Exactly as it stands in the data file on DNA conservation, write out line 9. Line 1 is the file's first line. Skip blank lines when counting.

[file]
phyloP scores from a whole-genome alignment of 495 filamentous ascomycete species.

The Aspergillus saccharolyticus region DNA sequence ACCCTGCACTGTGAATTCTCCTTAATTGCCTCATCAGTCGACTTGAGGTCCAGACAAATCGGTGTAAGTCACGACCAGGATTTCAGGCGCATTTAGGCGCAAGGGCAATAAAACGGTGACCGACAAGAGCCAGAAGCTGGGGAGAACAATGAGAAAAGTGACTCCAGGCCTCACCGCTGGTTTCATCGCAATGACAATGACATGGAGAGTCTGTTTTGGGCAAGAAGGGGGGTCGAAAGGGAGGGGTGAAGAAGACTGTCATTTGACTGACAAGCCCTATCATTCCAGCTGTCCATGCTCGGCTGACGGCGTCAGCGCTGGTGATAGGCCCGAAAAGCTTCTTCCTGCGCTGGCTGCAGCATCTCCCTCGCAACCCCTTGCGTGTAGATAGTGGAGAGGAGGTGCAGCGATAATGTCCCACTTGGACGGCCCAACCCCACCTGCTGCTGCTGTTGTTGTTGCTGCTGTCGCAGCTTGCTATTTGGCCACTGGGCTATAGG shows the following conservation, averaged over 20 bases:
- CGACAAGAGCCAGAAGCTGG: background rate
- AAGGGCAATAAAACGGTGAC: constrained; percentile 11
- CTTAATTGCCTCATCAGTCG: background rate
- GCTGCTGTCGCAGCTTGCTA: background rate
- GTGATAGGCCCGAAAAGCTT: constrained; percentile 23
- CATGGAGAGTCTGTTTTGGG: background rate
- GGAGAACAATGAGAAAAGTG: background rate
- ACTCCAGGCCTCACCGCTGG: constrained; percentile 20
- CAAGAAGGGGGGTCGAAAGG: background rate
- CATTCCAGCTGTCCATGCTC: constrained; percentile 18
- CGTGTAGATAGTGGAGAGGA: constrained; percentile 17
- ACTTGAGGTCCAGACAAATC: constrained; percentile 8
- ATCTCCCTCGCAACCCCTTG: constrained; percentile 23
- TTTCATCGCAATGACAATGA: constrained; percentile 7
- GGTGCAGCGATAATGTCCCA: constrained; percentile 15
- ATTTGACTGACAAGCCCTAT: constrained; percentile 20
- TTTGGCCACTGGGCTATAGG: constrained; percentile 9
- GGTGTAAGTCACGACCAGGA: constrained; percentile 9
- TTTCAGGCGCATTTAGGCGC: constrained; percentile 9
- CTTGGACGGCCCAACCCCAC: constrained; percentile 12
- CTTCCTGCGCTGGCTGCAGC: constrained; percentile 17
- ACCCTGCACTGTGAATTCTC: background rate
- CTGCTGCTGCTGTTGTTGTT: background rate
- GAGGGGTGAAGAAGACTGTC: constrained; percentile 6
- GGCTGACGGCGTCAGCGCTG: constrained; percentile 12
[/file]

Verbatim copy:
- GGAGAACAATGAGAAAAGTG: background rate